Today I shadowed the GOT Dive Team and spent the morning with Sarah Taylor, who certified me to dive through the Aquarium’s teen dive program. Sarah is a phenomenal human being in all aspects and it’s hard to not enjoy spending time with her! We talked extensively about the Aquarium’s various conservation efforts and collection programs that she takes part in including trips to the Bahamas to find fish species for the GOT! I was able to see how they fill the tanks on site at the aquarium and learn more about the history of the Aquarium and it’s dive team. Sarah gave me a tour of the dive office and the food prep room as well! I was then able to help with the exam of a cownose ray which needed to have it’s barb clipped. Stingrays have barbs on the ends of their tails which grow in a similar manner to our fingernails and the Aquarium staff clips the barbs to keep them short so that they do not harm the other fish or the divers. I was able to help lift the stingray out of the water and into a holding tank. Dr.Charlie Innis and Sherrie Floyd then poured anesthesia into the water to calm down the ray so they could preform the examination. After clipping his barb, the ray was released back into the exhibit with the help of Hollis and Connor, both Northeastern co-op interns. I sincerely enjoyed spending time with the dive team today and I look forward to returning on Saturday! Thank you for everything Sarah; especially for introducing me to diving!


The New England Aquarium – Shark Transfer and Giant Ocean Tank

My passion for our oceans began during the time I spent as a child at the New England Aquarium. Returning to Central Wharf in Boston feels like coming home in many ways, given that I participated in numerous programs at the aquarium as a child and volunteered throughout middle school and high school. My SCUBA career also began at the New England Aquarium since I was certified to dive by Sarah Taylor who heads their teen dive program. After two years of living in California, it was good to be back at the Aquarium. This week was invigorating thanks to the hard work by Dan Dolan, who worked tirelessly to ensure that I witnessed all aspects of the Aquarium and forged a deep understanding for how the Aquarium and it’s diverse departments operate. I had the unprecedented opportunity to shadow several departments of the Aquarium including the Giant Ocean Tank Dive Team, Cold Water Marine Gallery, Veterinary Services and Animal Medical Center, Penguin Gallery, Marine Mammals Center and the Quincy Rehabilitation and Rescue Center. Each of these entities within the Aquarium have their own unique role to play in ensuring that the Aquarium carries out it’s mission of protecting the blue planet. I am incredibly grateful to Dan for his undivided support and kindness this week at the Aquarium and I feel very, very lucky to have him as a mentor.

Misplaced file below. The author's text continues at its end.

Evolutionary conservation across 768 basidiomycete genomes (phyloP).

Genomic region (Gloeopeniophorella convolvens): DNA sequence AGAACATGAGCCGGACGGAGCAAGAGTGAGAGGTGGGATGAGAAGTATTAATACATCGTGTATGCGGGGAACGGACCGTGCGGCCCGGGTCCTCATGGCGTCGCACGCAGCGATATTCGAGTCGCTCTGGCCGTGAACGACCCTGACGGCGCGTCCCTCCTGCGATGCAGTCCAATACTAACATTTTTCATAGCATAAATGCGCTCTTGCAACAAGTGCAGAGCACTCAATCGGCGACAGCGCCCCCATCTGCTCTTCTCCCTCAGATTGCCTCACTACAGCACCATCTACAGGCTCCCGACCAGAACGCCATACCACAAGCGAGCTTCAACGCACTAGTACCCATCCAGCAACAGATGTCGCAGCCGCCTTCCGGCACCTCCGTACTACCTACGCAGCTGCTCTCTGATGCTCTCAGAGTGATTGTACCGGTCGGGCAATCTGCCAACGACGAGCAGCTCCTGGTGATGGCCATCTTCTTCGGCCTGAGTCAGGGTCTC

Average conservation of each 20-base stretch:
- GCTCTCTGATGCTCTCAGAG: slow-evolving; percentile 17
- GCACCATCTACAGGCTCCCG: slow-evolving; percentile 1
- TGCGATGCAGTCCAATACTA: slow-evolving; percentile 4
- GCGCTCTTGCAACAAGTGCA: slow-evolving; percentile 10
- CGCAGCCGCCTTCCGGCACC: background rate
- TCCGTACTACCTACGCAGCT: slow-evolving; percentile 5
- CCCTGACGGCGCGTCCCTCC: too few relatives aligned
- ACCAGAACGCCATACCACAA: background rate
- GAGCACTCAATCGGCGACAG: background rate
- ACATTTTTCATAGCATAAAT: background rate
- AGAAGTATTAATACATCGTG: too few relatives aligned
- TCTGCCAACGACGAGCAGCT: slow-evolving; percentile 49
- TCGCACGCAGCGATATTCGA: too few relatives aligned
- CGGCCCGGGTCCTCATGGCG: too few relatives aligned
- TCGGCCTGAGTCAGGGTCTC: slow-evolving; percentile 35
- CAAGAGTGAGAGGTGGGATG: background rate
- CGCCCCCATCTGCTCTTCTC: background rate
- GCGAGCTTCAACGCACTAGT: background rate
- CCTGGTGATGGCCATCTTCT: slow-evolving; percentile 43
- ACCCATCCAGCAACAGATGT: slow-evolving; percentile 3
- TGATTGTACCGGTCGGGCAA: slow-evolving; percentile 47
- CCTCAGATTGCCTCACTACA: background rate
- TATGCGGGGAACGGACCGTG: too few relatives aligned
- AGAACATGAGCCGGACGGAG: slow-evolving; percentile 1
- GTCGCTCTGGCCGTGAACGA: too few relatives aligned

On my first day at the Aquarium I met Dan Dolan outside at 6:00 AM to participate in the Bonnet-head shark transfer. Dan wanted for me to be able to experience this rare animal transfer and allowed me to help the Giant Ocean Tank (GOT for short) Dive team assist them in moving two new sharks into the Giant Ocean Tank. I met Dan Laughlin and Sherrie Floyd from the GOT Dive Team that morning too and they were both very helpful throughout the week and offered to assist me in any way possible. They helped me fill an animal transfer container with sea water inside the elevator to send down to the first floor to pick-up the sharks from the transfer truck. It was my job to hold the shark sling and help the other two staff members carry the shark out into the tank. I felt humbled to be able to help during such a pivotal animal transfer and I enjoyed seeing the sharks acclimate to their new home during the week.

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Top left: Me in front of the Aquarium on my first day! Top Right: Transferring the sharks into the tank! Bottom Left: The recently released Bonnethead!

Later that morning Dan gave me the grand tour of the dive office and the behind-the-scenes area associated with the GOT. They have their own compressor for refilling tanks, showers, changing rooms, food prep room and a splash room to prepare their gear. Before the renovations at the Aquarium, the dive team had cramped quarters since the Aquarium was built in the 1960s and had limited space. He explained to me how much more efficient the Aquarium has become thanks to the sweeping renovations.

I was then able to help in the kitchen with the food preparation for the GOT! I observed as they meticulously weighed and measured the food for the animals. Each species on exhibit has a distinct diet and must be fed according to their unique needs. From squid to capelin to lettuce, the Aquarium uses restaurant grade quality food for their animals to ensure proper health and strong nutrition. I learned during my time at NEAQ that individually feeding the animals allows the aquarists to observe any physical or behavioral changes overtime which is critical to understanding their health. Target feeding the animals is a commonly used method of training individual animals to accept food from the aquarists which allows them to monitor the amount of food each animal consumes. Many animals also receive vitamins and I helped make “squid tacos” which consists of squid stuffed with capelin, shrimp and vitamins! I had the opportunity to help target feed Myrtle, the charismatic 90 year old and 550 lb green sea turtle in the GOT! She eats a hearty diet of lettuce, brussel sprouts and broccoli which mimics the sea grass she would consume in the wild and provides her with proper nutrition. I was able to stand on the platform and toss food to Myrtle at the surface with Hollis Jones, a Northeastern co-op student and GOT diver. Hollis helped me thought the week at the Aquarium and was my “go-to” intern to ask any questions. She was incredibly helpful and eager to show me how the dive team operates and the importance of maintenance and care of the GOT and it’s diverse animals.